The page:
Saved From the Void
Hours after plunging into the Earth, Todd Domboski stares at the abyss that briefly swallowed him—a hole swirling with toxic gases from an underground mine fire.
On February 14, 1981, 12-year-old Domboski sank into a cave-in that ruptured the soil in his grandmother's backyard in Centralia, Pennsylvania, where an abandoned coal mine had smoldered for 19 years.
The Centralia blaze, still burning more than 50 years after it began, ranks as the worst mine fire in the United States. But it is by no means the only one. More than 200 underground and surface coal fires are burning in 14 states, according to the U.S. Department of Interior's Office of Surface Mining Reclamation and Enforcement.
And with worldwide demand for coal surging, especially in industrializing nations such as India and China, mine fires have emerged as a global environmental and public health threat. Thousands of coal fires rage on every continent but Antarctica, endangering nearby communities. The blazes spew toxic substances such as benzene, hydrogen sulfide, mercury, and arsenic, as well as greenhouse gases like methane and carbon dioxide. (See related story: "Seeking a Safer Future for Electricity's Coal Ash Waste.")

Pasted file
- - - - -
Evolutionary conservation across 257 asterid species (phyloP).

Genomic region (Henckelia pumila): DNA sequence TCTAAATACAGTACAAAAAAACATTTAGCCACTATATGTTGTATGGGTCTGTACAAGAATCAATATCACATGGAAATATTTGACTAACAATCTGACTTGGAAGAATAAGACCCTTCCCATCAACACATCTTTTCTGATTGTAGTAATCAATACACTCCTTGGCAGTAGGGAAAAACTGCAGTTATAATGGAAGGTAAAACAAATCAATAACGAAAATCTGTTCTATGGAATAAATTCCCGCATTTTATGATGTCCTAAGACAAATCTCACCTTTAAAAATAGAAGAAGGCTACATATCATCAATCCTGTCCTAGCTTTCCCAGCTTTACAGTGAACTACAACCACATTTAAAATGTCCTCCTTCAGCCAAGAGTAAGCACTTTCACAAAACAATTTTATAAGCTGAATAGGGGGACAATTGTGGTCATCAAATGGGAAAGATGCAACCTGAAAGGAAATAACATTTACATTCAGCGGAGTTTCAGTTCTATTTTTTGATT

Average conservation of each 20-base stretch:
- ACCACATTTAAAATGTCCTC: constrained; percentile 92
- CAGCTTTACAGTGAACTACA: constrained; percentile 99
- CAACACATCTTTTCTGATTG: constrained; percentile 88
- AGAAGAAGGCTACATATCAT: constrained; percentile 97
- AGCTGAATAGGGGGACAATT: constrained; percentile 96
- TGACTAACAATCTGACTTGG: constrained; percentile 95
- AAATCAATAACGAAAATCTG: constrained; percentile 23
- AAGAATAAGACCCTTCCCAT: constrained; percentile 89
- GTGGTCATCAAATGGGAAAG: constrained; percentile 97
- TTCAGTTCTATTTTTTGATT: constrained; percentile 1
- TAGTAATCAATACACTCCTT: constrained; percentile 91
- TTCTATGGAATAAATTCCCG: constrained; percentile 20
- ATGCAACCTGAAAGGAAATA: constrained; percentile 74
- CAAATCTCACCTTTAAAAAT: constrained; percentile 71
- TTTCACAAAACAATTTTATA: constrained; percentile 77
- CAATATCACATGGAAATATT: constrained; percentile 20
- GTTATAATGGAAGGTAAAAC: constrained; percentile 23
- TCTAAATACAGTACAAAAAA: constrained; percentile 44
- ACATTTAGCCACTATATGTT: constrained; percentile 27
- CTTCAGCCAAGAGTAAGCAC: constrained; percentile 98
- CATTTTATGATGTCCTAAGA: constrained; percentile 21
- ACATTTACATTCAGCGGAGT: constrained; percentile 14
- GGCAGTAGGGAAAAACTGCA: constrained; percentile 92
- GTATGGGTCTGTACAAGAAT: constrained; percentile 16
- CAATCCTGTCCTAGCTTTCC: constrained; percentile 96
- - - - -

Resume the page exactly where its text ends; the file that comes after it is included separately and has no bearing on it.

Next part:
In Centralia, Domboski survived his 45-second ordeal by grabbing onto tree roots. He screamed for help until his cousin ran to his aid, reached into the void, and hoisted him out.
Many Centralia residents had long feared a calamity like the one that nearly unfolded that Valentine's Day. Four years earlier, Domboski's father had told a reporter, "I guess some kid will have to get killed by the gas or by falling in one of these steamy holes before anyone will call it an emergency."
Joan Quigley is author of the 2007 book about Centralia, The Day the Earth Caved In: An American Mining Tragedy.